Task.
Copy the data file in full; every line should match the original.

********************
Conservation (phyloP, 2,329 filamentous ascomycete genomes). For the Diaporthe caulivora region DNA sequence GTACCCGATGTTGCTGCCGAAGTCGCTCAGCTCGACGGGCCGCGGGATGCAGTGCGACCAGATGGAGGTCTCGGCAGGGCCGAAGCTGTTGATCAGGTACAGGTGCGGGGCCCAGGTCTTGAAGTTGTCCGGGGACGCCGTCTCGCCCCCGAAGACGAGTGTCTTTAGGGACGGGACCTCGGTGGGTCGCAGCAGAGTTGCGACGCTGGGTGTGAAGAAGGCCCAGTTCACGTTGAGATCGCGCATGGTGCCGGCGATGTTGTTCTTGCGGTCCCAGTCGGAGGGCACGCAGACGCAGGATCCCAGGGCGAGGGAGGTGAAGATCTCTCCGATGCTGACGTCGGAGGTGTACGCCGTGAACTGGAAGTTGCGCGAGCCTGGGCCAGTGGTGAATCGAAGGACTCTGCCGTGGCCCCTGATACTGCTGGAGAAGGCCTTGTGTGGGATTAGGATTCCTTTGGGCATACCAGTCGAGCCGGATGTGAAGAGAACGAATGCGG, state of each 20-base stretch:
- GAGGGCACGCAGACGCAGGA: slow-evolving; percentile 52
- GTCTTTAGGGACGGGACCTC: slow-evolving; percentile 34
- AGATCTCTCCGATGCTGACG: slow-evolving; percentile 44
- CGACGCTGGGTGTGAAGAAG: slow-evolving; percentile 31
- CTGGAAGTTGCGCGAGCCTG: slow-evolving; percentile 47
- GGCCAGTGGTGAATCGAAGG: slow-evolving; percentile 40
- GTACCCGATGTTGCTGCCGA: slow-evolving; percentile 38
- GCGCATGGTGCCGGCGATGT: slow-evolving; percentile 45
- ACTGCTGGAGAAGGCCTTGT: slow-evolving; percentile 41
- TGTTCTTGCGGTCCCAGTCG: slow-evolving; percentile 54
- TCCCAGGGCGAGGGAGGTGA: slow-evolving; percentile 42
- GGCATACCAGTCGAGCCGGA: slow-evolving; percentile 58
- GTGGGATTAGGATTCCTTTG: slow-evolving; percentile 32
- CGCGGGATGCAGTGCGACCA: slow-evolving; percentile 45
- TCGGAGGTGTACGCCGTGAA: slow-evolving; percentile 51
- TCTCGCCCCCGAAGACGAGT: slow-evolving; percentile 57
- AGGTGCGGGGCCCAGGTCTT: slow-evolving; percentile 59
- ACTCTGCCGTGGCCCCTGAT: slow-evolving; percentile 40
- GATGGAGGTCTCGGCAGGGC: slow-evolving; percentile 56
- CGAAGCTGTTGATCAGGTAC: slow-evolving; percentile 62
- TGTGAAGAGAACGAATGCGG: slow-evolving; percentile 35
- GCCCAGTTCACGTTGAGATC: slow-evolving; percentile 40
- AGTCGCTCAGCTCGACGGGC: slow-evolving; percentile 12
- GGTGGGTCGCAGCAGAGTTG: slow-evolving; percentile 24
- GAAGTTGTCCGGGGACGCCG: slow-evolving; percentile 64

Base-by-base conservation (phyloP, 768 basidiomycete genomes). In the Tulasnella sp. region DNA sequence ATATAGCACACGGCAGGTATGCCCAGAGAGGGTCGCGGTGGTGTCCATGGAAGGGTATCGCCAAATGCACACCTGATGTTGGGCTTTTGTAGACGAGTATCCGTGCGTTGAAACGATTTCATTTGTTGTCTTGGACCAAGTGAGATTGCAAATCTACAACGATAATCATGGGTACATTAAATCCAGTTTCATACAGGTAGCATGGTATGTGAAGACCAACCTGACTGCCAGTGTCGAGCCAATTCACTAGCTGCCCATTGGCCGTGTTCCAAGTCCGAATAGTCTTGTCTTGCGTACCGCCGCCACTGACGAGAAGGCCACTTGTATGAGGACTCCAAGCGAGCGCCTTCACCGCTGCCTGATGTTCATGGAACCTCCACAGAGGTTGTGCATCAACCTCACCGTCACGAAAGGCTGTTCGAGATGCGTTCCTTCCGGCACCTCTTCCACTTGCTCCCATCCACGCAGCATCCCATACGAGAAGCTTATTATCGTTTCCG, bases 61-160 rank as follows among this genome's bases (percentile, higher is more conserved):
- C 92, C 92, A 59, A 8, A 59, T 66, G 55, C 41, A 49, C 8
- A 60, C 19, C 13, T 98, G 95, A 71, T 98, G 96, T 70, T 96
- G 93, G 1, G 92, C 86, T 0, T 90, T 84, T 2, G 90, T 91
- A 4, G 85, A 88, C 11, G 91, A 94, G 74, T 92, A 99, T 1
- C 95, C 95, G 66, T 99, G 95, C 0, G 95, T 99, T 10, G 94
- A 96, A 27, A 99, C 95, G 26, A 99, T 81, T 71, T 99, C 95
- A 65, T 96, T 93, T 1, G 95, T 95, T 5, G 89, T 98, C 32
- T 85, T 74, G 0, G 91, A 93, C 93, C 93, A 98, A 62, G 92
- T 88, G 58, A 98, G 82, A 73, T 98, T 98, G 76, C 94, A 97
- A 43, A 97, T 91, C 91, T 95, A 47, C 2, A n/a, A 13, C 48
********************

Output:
Conservation (phyloP, 2,329 filamentous ascomycete genomes). For the Diaporthe caulivora region DNA sequence GTACCCGATGTTGCTGCCGAAGTCGCTCAGCTCGACGGGCCGCGGGATGCAGTGCGACCAGATGGAGGTCTCGGCAGGGCCGAAGCTGTTGATCAGGTACAGGTGCGGGGCCCAGGTCTTGAAGTTGTCCGGGGACGCCGTCTCGCCCCCGAAGACGAGTGTCTTTAGGGACGGGACCTCGGTGGGTCGCAGCAGAGTTGCGACGCTGGGTGTGAAGAAGGCCCAGTTCACGTTGAGATCGCGCATGGTGCCGGCGATGTTGTTCTTGCGGTCCCAGTCGGAGGGCACGCAGACGCAGGATCCCAGGGCGAGGGAGGTGAAGATCTCTCCGATGCTGACGTCGGAGGTGTACGCCGTGAACTGGAAGTTGCGCGAGCCTGGGCCAGTGGTGAATCGAAGGACTCTGCCGTGGCCCCTGATACTGCTGGAGAAGGCCTTGTGTGGGATTAGGATTCCTTTGGGCATACCAGTCGAGCCGGATGTGAAGAGAACGAATGCGG, state of each 20-base stretch:
- GAGGGCACGCAGACGCAGGA: slow-evolving; percentile 52
- GTCTTTAGGGACGGGACCTC: slow-evolving; percentile 34
- AGATCTCTCCGATGCTGACG: slow-evolving; percentile 44
- CGACGCTGGGTGTGAAGAAG: slow-evolving; percentile 31
- CTGGAAGTTGCGCGAGCCTG: slow-evolving; percentile 47
- GGCCAGTGGTGAATCGAAGG: slow-evolving; percentile 40
- GTACCCGATGTTGCTGCCGA: slow-evolving; percentile 38
- GCGCATGGTGCCGGCGATGT: slow-evolving; percentile 45
- ACTGCTGGAGAAGGCCTTGT: slow-evolving; percentile 41
- TGTTCTTGCGGTCCCAGTCG: slow-evolving; percentile 54
- TCCCAGGGCGAGGGAGGTGA: slow-evolving; percentile 42
- GGCATACCAGTCGAGCCGGA: slow-evolving; percentile 58
- GTGGGATTAGGATTCCTTTG: slow-evolving; percentile 32
- CGCGGGATGCAGTGCGACCA: slow-evolving; percentile 45
- TCGGAGGTGTACGCCGTGAA: slow-evolving; percentile 51
- TCTCGCCCCCGAAGACGAGT: slow-evolving; percentile 57
- AGGTGCGGGGCCCAGGTCTT: slow-evolving; percentile 59
- ACTCTGCCGTGGCCCCTGAT: slow-evolving; percentile 40
- GATGGAGGTCTCGGCAGGGC: slow-evolving; percentile 56
- CGAAGCTGTTGATCAGGTAC: slow-evolving; percentile 62
- TGTGAAGAGAACGAATGCGG: slow-evolving; percentile 35
- GCCCAGTTCACGTTGAGATC: slow-evolving; percentile 40
- AGTCGCTCAGCTCGACGGGC: slow-evolving; percentile 12
- GGTGGGTCGCAGCAGAGTTG: slow-evolving; percentile 24
- GAAGTTGTCCGGGGACGCCG: slow-evolving; percentile 64

Base-by-base conservation (phyloP, 768 basidiomycete genomes). In the Tulasnella sp. region DNA sequence ATATAGCACACGGCAGGTATGCCCAGAGAGGGTCGCGGTGGTGTCCATGGAAGGGTATCGCCAAATGCACACCTGATGTTGGGCTTTTGTAGACGAGTATCCGTGCGTTGAAACGATTTCATTTGTTGTCTTGGACCAAGTGAGATTGCAAATCTACAACGATAATCATGGGTACATTAAATCCAGTTTCATACAGGTAGCATGGTATGTGAAGACCAACCTGACTGCCAGTGTCGAGCCAATTCACTAGCTGCCCATTGGCCGTGTTCCAAGTCCGAATAGTCTTGTCTTGCGTACCGCCGCCACTGACGAGAAGGCCACTTGTATGAGGACTCCAAGCGAGCGCCTTCACCGCTGCCTGATGTTCATGGAACCTCCACAGAGGTTGTGCATCAACCTCACCGTCACGAAAGGCTGTTCGAGATGCGTTCCTTCCGGCACCTCTTCCACTTGCTCCCATCCACGCAGCATCCCATACGAGAAGCTTATTATCGTTTCCG, bases 61-160 rank as follows among this genome's bases (percentile, higher is more conserved):
- C 92, C 92, A 59, A 8, A 59, T 66, G 55, C 41, A 49, C 8
- A 60, C 19, C 13, T 98, G 95, A 71, T 98, G 96, T 70, T 96
- G 93, G 1, G 92, C 86, T 0, T 90, T 84, T 2, G 90, T 91
- A 4, G 85, A 88, C 11, G 91, A 94, G 74, T 92, A 99, T 1
- C 95, C 95, G 66, T 99, G 95, C 0, G 95, T 99, T 10, G 94
- A 96, A 27, A 99, C 95, G 26, A 99, T 81, T 71, T 99, C 95
- A 65, T 96, T 93, T 1, G 95, T 95, T 5, G 89, T 98, C 32
- T 85, T 74, G 0, G 91, A 93, C 93, C 93, A 98, A 62, G 92
- T 88, G 58, A 98, G 82, A 73, T 98, T 98, G 76, C 94, A 97
- A 43, A 97, T 91, C 91, T 95, A 47, C 2, A n/a, A 13, C 48